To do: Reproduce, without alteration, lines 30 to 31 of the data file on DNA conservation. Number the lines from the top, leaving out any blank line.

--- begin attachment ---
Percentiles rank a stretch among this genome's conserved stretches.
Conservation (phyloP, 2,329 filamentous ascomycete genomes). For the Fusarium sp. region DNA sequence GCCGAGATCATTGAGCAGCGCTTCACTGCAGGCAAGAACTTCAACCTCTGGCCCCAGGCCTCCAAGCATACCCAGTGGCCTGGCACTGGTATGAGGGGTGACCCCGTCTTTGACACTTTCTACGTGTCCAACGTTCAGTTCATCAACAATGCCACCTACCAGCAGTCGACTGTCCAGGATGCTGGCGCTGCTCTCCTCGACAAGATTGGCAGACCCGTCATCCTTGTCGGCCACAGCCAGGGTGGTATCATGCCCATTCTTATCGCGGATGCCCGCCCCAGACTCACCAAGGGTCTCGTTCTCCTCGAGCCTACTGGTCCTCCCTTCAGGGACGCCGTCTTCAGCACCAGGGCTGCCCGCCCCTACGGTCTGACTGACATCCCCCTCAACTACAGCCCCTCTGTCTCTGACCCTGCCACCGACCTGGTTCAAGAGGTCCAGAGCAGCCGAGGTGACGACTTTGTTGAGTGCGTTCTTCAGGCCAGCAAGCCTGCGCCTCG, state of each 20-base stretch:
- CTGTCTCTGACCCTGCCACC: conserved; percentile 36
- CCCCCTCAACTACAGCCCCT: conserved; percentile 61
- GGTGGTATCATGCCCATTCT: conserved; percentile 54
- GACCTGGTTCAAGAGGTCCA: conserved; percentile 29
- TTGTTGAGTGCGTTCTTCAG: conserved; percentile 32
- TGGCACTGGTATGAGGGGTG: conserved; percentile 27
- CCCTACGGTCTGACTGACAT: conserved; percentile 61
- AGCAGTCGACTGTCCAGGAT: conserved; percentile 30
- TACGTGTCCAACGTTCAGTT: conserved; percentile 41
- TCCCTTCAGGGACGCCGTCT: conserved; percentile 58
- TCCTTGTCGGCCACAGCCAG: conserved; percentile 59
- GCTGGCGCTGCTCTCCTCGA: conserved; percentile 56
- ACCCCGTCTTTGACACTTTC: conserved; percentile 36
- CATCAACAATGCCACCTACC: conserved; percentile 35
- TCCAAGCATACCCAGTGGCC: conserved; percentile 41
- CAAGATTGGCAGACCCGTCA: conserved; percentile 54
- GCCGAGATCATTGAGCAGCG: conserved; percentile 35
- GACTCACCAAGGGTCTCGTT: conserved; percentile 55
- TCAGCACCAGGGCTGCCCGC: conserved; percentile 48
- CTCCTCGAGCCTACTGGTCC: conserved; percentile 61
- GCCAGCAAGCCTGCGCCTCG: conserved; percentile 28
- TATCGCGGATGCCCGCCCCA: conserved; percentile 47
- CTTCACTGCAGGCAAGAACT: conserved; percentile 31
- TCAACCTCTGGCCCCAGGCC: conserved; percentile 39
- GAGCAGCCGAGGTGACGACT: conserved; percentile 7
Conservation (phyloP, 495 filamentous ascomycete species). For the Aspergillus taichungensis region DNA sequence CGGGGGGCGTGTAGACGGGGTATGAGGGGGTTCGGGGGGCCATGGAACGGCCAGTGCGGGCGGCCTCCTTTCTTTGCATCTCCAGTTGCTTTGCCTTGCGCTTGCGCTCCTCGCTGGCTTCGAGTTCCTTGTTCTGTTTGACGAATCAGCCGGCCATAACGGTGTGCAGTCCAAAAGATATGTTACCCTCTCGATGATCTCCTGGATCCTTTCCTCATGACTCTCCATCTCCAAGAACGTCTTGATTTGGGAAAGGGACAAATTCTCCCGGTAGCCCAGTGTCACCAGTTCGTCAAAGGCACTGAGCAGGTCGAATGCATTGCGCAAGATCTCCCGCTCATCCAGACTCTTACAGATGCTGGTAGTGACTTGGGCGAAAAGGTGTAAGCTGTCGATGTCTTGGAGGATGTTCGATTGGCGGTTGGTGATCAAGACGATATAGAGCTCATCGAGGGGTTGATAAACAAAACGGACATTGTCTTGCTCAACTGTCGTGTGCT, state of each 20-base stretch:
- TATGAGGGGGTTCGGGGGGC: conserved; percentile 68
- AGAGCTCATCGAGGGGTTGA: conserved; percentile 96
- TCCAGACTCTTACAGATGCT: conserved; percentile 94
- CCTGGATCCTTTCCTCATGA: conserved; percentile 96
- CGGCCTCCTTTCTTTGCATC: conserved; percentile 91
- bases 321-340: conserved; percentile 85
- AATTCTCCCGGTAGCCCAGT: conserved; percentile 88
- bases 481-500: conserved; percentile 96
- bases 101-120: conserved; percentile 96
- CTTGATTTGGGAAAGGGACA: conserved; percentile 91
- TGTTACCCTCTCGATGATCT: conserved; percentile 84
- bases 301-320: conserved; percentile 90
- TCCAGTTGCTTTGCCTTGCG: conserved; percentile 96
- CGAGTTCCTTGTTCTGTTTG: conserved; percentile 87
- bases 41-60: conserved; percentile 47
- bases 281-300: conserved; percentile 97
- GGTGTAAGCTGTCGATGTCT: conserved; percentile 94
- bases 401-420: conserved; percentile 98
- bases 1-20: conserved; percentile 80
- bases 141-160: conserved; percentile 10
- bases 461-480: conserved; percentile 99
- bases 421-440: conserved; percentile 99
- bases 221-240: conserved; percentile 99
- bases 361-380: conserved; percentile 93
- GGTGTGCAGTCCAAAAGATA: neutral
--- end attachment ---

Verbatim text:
- AGAGCTCATCGAGGGGTTGA: conserved; percentile 96
- TCCAGACTCTTACAGATGCT: conserved; percentile 94